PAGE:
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Sluggish Saab

I have a 2001 Saab 9-5 with 82k miles and I just had the turbo replaced. I knew it was a bad turbo because I recognized the big puff of blue smoke that enveloped my car from the first time it happened – one week after I purchased the car. (sure, you can laugh.) I purchased the car from a dealer with about 19k miles and the salesman brushed off my concern about the tiny puff of smoke intermittently emanating from the tail pipe as a ?Saab thing? that occurred when a turbo car sat for a while. Yeah, I bought the story and the car and one week later couldn?t see through the fog of smelly blue bad-turbo smoke.

Given I?ve heard that cars can go for hundreds of thousands of miles without the need for a new turbo much less two, I surmise I have a lemon ? but I?m playing the hand I?m dealt. And it?s such a pretty car. Just so you know, I drive very gently (like a gramma) and have had it serviced routinely at said dealer since purchase. My current problem (besides being gullible), is that since I got my second brand new turbo installed, the car drives like I?m dragging a boat. I have to really give it gas just to get up to 30mph and passing cars now makes me nervous. I?m forever smashing the gas just to get the car to go and hence the turbo gauge is in the high yellow/red zone a crazy number of times during a routine car ride.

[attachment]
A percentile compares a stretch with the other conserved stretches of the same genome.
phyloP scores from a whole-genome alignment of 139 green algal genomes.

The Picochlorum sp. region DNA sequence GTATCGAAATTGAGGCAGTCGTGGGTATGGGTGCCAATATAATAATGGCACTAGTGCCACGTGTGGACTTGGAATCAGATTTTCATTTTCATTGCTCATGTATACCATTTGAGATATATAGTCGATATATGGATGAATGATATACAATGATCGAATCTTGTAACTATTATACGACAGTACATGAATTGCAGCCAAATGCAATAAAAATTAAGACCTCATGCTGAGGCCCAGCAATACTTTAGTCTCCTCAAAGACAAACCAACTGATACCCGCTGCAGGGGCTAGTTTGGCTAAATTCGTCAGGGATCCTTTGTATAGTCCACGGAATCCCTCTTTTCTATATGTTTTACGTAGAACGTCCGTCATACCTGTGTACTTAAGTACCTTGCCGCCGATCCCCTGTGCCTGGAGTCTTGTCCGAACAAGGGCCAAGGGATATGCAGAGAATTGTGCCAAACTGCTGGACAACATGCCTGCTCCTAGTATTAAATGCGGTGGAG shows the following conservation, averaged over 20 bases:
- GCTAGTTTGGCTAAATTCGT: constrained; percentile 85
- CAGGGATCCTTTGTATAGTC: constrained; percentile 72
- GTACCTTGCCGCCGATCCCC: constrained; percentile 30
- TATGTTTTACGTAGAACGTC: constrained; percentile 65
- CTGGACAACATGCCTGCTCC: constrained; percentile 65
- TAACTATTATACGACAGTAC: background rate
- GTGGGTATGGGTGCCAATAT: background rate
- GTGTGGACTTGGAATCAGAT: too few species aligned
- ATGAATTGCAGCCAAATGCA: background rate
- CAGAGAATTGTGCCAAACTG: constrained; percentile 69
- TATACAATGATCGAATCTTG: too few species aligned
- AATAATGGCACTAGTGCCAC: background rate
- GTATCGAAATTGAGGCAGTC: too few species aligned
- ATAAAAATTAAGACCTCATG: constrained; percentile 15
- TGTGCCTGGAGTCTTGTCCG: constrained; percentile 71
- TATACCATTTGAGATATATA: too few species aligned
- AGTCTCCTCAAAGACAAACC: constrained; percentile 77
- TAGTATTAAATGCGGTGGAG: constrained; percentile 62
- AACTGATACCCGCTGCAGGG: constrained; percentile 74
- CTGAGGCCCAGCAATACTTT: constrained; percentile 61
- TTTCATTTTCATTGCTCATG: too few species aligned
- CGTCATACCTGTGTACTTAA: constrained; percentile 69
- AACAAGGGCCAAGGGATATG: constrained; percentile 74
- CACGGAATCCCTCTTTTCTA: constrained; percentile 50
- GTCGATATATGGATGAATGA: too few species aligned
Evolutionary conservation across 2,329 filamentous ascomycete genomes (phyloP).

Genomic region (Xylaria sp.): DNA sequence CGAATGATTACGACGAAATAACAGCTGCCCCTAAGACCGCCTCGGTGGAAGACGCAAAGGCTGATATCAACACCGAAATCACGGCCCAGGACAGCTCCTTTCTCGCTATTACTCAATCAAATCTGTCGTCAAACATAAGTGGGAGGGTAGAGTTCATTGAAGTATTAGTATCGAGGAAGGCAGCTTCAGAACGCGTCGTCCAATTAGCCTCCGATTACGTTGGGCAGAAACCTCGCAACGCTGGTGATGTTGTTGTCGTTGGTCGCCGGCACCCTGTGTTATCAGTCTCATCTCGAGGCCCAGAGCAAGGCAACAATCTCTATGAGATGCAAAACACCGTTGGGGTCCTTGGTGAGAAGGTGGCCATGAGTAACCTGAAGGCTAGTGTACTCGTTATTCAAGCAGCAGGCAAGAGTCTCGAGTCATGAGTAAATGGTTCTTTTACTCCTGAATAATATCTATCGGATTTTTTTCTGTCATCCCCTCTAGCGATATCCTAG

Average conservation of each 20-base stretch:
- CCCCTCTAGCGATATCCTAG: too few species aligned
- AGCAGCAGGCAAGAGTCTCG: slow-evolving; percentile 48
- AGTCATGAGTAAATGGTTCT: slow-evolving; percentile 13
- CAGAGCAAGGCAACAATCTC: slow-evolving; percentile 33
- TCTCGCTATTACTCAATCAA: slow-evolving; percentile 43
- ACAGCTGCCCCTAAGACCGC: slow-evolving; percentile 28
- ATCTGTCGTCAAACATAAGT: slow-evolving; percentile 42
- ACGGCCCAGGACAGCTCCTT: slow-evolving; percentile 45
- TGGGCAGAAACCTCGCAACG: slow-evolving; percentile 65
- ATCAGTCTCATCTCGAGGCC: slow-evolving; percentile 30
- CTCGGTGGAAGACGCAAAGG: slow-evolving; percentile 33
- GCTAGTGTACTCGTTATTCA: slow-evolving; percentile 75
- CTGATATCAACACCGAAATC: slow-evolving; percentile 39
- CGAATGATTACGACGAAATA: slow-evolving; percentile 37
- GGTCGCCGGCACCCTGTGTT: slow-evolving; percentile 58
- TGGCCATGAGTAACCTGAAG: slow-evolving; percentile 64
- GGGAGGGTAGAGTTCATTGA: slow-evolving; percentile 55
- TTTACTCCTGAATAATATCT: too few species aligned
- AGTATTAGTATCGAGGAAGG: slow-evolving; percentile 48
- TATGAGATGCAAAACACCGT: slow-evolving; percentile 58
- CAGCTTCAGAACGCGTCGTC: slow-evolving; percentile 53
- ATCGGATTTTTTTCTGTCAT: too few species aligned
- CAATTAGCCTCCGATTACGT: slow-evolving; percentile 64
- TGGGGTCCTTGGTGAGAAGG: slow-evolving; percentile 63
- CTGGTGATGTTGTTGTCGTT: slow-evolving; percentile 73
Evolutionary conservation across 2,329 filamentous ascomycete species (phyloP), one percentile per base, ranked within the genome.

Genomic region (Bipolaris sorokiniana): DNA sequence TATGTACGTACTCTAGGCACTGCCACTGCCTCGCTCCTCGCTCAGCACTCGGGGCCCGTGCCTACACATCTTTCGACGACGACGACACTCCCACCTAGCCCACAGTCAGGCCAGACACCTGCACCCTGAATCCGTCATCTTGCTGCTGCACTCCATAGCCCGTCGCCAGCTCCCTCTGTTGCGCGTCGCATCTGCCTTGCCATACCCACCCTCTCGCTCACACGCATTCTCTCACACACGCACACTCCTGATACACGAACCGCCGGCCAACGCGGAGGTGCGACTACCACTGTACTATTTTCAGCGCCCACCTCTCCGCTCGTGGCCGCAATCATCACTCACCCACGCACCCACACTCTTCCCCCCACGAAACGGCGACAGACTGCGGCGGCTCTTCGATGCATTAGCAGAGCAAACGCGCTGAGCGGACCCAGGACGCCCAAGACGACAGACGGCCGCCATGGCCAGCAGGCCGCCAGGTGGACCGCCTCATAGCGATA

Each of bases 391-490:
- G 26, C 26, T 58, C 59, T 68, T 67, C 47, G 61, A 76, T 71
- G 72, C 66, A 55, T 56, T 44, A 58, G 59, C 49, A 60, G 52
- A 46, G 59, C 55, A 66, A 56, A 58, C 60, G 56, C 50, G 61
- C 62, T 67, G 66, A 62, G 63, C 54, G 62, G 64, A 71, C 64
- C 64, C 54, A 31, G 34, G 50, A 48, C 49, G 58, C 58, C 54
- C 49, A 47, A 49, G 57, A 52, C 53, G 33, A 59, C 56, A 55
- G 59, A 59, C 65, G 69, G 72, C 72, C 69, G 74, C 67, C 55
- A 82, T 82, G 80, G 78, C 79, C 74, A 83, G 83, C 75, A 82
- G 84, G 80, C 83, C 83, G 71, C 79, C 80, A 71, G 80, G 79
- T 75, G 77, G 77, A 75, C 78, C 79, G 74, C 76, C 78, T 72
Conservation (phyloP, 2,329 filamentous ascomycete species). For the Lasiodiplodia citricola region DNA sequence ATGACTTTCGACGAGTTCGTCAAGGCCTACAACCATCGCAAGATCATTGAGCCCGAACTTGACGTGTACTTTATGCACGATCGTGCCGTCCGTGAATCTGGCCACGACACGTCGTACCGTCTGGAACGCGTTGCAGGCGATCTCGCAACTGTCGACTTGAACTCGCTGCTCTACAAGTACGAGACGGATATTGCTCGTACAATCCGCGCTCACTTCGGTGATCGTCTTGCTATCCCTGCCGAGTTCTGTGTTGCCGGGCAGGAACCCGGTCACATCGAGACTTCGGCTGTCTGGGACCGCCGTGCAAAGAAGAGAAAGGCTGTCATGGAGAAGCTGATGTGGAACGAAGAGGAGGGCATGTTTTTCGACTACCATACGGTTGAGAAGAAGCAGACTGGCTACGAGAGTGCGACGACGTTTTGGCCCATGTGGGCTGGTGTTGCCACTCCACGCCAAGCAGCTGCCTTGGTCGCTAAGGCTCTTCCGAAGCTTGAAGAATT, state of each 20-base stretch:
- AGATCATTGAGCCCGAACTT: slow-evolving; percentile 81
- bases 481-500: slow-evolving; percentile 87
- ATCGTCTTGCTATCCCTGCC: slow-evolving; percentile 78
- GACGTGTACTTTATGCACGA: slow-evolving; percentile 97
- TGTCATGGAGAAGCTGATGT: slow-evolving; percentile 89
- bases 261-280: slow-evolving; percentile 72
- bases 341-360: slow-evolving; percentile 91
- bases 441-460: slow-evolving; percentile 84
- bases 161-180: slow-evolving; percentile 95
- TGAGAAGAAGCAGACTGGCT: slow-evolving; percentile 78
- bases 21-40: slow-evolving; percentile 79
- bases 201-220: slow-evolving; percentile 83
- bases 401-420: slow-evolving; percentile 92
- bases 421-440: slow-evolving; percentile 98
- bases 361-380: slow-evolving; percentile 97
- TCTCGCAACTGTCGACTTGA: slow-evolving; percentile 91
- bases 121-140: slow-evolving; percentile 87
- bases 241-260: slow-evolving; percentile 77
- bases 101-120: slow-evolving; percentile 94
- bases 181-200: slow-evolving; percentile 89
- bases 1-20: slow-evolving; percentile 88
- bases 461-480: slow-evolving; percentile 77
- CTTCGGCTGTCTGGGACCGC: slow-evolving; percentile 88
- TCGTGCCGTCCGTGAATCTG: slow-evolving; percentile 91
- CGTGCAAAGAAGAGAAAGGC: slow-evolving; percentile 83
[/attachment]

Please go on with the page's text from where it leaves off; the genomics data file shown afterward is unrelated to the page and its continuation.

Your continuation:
The dealer says it drives beautifully. Gave me the same lecture about good gas that I get every time I report a problem. Any ideas?


SAAB turbochargers are not prone to failure on their own. Most failures are caused by the drivers; either through abuse or lack of regular oil changes.
If the dealer is blaming this on “bad gas” that’s a cop-out excuse and is seldom ever the problem.

A turbocharged car should have the oil changed more often than normal and if the driving habits involve a lot of short hop, stop and go type stuff then it should be changed every 3k miles or 3 months IMHO.

There are several things that could contribute to a problem like this, but one thing I would inspect first, considering the previous turbocharger failure problem, is the possibility of a clogged catalytic converter. This is easily inspected with the use of a vacuum gauge. The difficult part of this inspection is that the majority of mechanics apparently do not use a vacuum gauge or know how to properly read one. Sad, but true; and especially considering it’s so simple to do.

What I’m getting at here is that if the previous turbocharger was bad and puking a little oil into the intake this oil will go through the combustion chambers and wind up in the converters, where it will coke up and clog the pores.
As an analogy, think of trying to breathe while covering your mouth and nostrils with a heavy towel. Kind of hard to function, huh? Hope some of this helps but if the car were in my hands the vacuum gauge would be step no. 1.

The vac. gauge will also determine instantly if there is a major vacuum leak somewhere (loose intake boot for ex.) and the turbocharger is simply not able to provide any boost due to an excessive air leak.